- Uninterruptible power supply – Instead of going directly to tenants’ IT equipment, power for the facility passes through a UPS system that protects servers, routers and other gear against disruptions like power surges and also provides temporary emergency power to keep the data centre running in case of a utility outage.
- Distribution – After passing through the UPS, power is distributed directly to the data halls and the tenants’ IT equipment.
The electricity used in a single data centre building can be enough to power 36,000 homes. The IT equipment using all this electrical capacity generates a lot of heat and that heat requires cooling.
There are a range of cooling infrastructure technologies on the market and the ‘best’ depends on the type of work the IT equipment is doing, on the local climate, and on tradeoffs between energy efficiency and water efficiency.
With all other factors being equal, closed-loop air-cooled chillers use less water but more energy than water-based evaporative cooling systems. In water-constrained markets and markets where renewable energy is readily available, leading data centre developers are increasingly relying on air-cooled chillers. These systems use water pumped through a closed loop of pipes to extract the heat from the data hall and expel it into the outside air.
A large-scale data centre houses hundreds of millions of dollars of IT equipment and – even more valuable – the IT systems and proprietary data that are the beating hearts of most companies.
This data lives in servers in the data hall. If you’re standing just inside a data hall, you’ll see a large room with rows and rows of servers stacked in racks.
Chilled supply air can be delivered to the server racks in many ways, including through a raised floor plenum, through ductwork above the racks, or through rows of fans lining the data hall, aptly referred to as ‘fan walls.’
As density within data halls increases, tenants may look to more advanced approaches for removing heat, including using liquid cooling in addition to or instead of forced-air. Oftentimes liquid cooling using equipment such as rear-door heat exchangers or even direct-to-chip cooling can be incorporated into traditional forced-air data halls.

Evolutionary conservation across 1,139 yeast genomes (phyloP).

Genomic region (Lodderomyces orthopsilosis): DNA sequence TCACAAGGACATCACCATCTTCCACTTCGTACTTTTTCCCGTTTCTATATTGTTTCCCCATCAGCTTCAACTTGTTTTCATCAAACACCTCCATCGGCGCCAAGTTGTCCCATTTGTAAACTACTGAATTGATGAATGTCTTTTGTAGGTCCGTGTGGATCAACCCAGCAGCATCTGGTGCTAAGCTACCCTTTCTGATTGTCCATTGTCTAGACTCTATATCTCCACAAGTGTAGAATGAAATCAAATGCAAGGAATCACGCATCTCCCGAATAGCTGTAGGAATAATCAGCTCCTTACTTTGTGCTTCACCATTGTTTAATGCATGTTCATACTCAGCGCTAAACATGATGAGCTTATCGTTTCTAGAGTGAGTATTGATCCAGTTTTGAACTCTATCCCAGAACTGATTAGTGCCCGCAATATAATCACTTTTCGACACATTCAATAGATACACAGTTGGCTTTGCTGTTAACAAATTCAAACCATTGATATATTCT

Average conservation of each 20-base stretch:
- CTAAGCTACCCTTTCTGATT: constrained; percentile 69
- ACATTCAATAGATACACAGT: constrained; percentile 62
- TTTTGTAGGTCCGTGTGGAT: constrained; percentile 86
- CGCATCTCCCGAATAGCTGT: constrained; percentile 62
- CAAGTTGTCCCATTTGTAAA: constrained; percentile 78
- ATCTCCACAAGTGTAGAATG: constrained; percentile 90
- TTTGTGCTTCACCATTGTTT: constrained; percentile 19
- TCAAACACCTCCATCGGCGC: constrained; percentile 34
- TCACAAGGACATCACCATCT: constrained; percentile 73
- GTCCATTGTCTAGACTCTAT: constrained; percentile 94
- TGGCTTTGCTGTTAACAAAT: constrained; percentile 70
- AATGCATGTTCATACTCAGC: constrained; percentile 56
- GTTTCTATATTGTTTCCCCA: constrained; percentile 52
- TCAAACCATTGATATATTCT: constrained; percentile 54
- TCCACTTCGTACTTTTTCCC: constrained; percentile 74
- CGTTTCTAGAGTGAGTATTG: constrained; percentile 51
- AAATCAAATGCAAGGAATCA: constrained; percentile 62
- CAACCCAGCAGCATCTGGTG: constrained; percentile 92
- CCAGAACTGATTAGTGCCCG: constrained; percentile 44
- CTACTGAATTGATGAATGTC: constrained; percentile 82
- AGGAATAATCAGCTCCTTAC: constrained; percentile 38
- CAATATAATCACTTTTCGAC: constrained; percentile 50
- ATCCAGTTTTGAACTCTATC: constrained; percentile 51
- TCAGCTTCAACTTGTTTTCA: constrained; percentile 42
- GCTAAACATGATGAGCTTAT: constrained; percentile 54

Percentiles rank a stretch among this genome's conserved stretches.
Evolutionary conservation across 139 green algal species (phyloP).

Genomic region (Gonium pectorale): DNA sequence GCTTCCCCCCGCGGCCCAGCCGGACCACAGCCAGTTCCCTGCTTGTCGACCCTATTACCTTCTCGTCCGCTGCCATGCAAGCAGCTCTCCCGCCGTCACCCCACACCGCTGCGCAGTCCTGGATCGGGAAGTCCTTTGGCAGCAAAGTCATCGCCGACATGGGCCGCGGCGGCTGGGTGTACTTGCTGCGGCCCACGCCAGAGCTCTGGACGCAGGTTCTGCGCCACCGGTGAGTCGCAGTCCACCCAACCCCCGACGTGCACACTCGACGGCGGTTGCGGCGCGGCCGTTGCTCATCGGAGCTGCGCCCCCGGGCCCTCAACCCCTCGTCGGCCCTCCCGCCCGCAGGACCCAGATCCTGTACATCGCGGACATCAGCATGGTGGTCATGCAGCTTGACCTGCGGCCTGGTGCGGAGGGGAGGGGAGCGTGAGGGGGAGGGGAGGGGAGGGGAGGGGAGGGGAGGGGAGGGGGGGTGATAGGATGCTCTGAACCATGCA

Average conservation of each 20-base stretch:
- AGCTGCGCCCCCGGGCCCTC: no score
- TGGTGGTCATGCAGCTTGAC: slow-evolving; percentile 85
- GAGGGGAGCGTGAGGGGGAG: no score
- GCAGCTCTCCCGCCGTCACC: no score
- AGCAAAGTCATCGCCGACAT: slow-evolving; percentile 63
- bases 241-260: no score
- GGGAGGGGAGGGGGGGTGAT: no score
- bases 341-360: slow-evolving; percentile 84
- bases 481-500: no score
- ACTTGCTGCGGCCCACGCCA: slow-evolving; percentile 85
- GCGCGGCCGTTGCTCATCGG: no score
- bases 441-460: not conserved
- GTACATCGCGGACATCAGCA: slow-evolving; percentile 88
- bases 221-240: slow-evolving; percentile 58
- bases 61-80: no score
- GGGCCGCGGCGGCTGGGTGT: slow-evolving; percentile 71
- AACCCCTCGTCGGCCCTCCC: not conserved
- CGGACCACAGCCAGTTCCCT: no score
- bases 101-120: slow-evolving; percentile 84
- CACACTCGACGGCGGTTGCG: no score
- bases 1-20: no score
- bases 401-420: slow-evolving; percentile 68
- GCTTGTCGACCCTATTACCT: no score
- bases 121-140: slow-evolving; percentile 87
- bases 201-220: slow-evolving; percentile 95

Some data centre operators have been pioneering liquid immersion cooling to attain greater efficiency, however, the technology has yet to achieve widespread adoption due to requirements for specialized servers, equipment and materials to operate the systems.
How a particular data hall is configured depends on the particular needs of the tenant. Hyperscale companies that operate gigawatts of data centre capacity around the world typically prefer standardized deployments across their portfolio – but the configuration of one company’s data hall may be quite different from its competitors’.
Ensuring that data hall designs support the broadest set of tenants and allow for ready deployment of client-requested configurations without requiring one-off customisation means data centre operators must have deep relationships with tenants and experienced teams that understand operational requirements.
The equipment and expertise required to operate and maintain data centres is what provides the convenience of cloud services that power Netflix in million of homes and collaboration tools across hundreds of thousands of enterprises.
Given the complexity involved in designing, building and operating this type of digital infrastructure, experience, resources and specialist managers and partners are critical. For investors wanting to participate in this exciting, in-demand sector, we believe data centers represent an attractive long-term investment opportunity.
To find out more about data center innovation and investment visit www.principalam.com
About Principal Asset ManagementSM
With public and private market capabilities across all asset classes, Principal Asset ManagementSM and its specialist investment teams apply local insights with global perspectives to deliver compelling investment opportunities aligned with client objectives. Principal Asset Management is the global investment management business for Principal Financial Group® (Nasdaq: PFG), managing $525.2 billion in assets1.
1 Principal Asset Management AUM as of June 30, 2023.
Principal Asset ManagementSM is a trade name of Principal Global Investors, LLC.